5. Put yourself out there

“Transitioning from high school is difficult. You’ve had established friendships for many years, and may be moving away from those people for the first time,” says Darius. “But it’s such a diverse community here at MacEwan – you’re going to find friends. It might be someone you have more in common with than anyone from high school.”

He adds that you can start by just opening your door and chatting with your floormates or checking out a club meeting. “Try and get over that awkward hump of introductions sooner than later. University is going to fly by, so make friends in first year.”

6. Set yourself up for roommate success

Start with doing your roommate homework before you get to campus. StarRez, a new online software that helps students find their best roommate match, asks students to complete a questionnaire about things like their music preferences and sleep habits, then uses the answers to build each person’s profile. Once a student identifies a potential roommate, the system generates a compatibility score. When a match is made, students can chat and send each other messages before they commit to sharing a room.

Once you get to residence, Darius encourages roommates to set expectations early. “Establish some ground rules right off the bat. No one is a mind reader – everyone has different experiences growing up, so just talk to your roommate. It will make your life so much easier.”

Students are also provided with a roommate success plan in their first week. The booklet has space to fill out preferences, interests and expectations, and the students sign it. “It’s a really good resource to refer back to when conflict arises, and remember what you agreed to,” says Darius.

7. Explore your urban backyard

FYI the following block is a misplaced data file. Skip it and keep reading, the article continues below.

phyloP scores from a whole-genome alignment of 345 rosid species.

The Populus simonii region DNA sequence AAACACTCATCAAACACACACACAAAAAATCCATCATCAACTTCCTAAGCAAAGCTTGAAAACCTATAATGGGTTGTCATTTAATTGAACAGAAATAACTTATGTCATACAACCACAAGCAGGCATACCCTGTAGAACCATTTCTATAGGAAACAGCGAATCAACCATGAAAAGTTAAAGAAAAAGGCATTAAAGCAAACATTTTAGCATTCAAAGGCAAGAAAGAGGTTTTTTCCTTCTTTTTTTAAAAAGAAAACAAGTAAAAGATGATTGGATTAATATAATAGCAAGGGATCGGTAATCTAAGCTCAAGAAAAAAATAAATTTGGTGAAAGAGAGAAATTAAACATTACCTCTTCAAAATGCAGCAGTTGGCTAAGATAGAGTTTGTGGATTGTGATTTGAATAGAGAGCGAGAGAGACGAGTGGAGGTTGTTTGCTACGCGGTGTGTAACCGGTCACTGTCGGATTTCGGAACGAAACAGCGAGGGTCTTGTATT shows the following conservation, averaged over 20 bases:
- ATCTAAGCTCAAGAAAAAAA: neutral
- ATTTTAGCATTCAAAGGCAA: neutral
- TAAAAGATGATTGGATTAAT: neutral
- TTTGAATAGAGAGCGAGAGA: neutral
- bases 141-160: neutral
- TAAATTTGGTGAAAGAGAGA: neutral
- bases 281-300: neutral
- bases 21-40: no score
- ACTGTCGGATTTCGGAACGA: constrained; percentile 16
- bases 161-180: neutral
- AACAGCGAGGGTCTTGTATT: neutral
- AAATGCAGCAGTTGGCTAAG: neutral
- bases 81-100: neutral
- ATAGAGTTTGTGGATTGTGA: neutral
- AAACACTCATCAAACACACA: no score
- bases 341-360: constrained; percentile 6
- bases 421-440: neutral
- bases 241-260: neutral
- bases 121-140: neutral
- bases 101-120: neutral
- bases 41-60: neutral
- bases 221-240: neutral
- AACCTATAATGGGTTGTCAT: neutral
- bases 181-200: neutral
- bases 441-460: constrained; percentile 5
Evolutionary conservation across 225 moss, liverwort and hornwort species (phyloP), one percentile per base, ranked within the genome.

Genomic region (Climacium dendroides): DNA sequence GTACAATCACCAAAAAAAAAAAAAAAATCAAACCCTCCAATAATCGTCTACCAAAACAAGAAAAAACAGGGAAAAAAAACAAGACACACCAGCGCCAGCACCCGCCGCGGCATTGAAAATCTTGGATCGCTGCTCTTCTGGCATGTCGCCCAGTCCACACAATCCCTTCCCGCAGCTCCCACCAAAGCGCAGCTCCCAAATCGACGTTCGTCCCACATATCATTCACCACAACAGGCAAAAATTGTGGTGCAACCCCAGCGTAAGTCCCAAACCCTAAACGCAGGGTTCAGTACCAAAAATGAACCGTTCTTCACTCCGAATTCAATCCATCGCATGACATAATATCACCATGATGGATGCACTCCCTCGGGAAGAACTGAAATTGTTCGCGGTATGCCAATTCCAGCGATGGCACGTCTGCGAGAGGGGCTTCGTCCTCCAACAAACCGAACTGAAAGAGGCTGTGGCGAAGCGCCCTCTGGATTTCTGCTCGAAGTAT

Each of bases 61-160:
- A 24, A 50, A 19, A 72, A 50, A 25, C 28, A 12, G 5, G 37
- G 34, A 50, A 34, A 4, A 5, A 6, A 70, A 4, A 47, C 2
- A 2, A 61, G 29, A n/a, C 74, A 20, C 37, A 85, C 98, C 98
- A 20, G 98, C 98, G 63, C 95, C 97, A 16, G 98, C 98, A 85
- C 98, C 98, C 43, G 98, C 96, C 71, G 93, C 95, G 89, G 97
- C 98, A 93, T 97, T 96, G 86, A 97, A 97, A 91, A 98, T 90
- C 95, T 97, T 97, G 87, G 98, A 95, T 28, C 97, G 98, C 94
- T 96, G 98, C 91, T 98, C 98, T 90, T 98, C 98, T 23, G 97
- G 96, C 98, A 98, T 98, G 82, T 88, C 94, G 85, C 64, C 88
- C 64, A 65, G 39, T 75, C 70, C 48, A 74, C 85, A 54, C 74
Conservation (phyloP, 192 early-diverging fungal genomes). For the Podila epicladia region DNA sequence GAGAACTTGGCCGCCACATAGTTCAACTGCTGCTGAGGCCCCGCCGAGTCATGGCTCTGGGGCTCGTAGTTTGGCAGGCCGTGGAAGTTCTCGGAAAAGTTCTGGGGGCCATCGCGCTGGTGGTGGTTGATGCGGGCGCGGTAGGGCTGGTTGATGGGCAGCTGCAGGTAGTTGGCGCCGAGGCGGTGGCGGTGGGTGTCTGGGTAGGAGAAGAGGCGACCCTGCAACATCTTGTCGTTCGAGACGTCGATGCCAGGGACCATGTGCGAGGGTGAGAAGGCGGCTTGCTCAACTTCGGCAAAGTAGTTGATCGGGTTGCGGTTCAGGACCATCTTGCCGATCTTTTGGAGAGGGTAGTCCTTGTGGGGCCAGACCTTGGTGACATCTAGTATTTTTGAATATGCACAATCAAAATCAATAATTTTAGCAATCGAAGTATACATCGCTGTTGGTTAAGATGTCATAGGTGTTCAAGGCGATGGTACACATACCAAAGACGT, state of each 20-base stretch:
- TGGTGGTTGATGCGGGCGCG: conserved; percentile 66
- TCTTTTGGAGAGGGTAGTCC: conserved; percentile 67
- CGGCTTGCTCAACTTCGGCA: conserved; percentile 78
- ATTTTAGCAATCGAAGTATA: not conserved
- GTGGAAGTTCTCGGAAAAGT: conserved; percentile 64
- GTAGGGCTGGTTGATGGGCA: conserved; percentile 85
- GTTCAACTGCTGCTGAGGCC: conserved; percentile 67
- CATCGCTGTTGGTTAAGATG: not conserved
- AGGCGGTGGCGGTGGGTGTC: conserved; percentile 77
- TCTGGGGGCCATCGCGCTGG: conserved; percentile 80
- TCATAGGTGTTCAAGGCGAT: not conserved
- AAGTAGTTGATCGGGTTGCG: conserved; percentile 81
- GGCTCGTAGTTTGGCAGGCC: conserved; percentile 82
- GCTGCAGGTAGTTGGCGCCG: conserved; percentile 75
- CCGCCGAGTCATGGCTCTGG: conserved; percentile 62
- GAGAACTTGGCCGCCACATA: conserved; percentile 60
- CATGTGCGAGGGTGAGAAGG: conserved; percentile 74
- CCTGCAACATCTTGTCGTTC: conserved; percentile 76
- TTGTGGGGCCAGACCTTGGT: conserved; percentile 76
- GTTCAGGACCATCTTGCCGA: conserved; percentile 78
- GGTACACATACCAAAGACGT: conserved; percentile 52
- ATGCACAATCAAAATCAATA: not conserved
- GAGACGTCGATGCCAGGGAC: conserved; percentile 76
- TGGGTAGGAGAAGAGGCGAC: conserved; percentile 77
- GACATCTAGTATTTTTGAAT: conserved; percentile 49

“My absolute favourite thing about residence is the accessibility to downtown. You don’t have to drive anywhere – you’re steps away from grocery stores, restaurants, bars and other venues,” says Darius.

Beyond the downtown food and drink scene, there are museums, theatres, art galleries and escape rooms close by – not to mention the opportunity to take in concerts and Oilers games at Rogers Place.

8. Bring a piece of home

When you get back from exploring the city, make sure your room is a place that’s comfortable for you, suggests Darius. “Bring something to make it your space – posters or pictures. If you’re having a tough time, it’s nice to be reminded of your roots.”

He also suggests bringing a fan for the warm September days, and a toaster oven to supplement the stove top and microwave included in your suite.

9. Make mental health a priority

Between your classes, social life, health and hobbies, university life can feel like a balancing act. Darius recommends looking for signs of burnout, and knowing your limits.

“Of course you want to maintain good grades and still enjoy the university experience – but know the signs that you’ve pushed yourself too far. If you’re feeling stressed, talk to your floormates and your RA – they’re the people closest to you. Your RA can also point you towards more resources when you need it.”

While residence may seem like a mystery to the uninitiated, that’s part of the magic – it’s a small community of students all figuring out this university thing, together.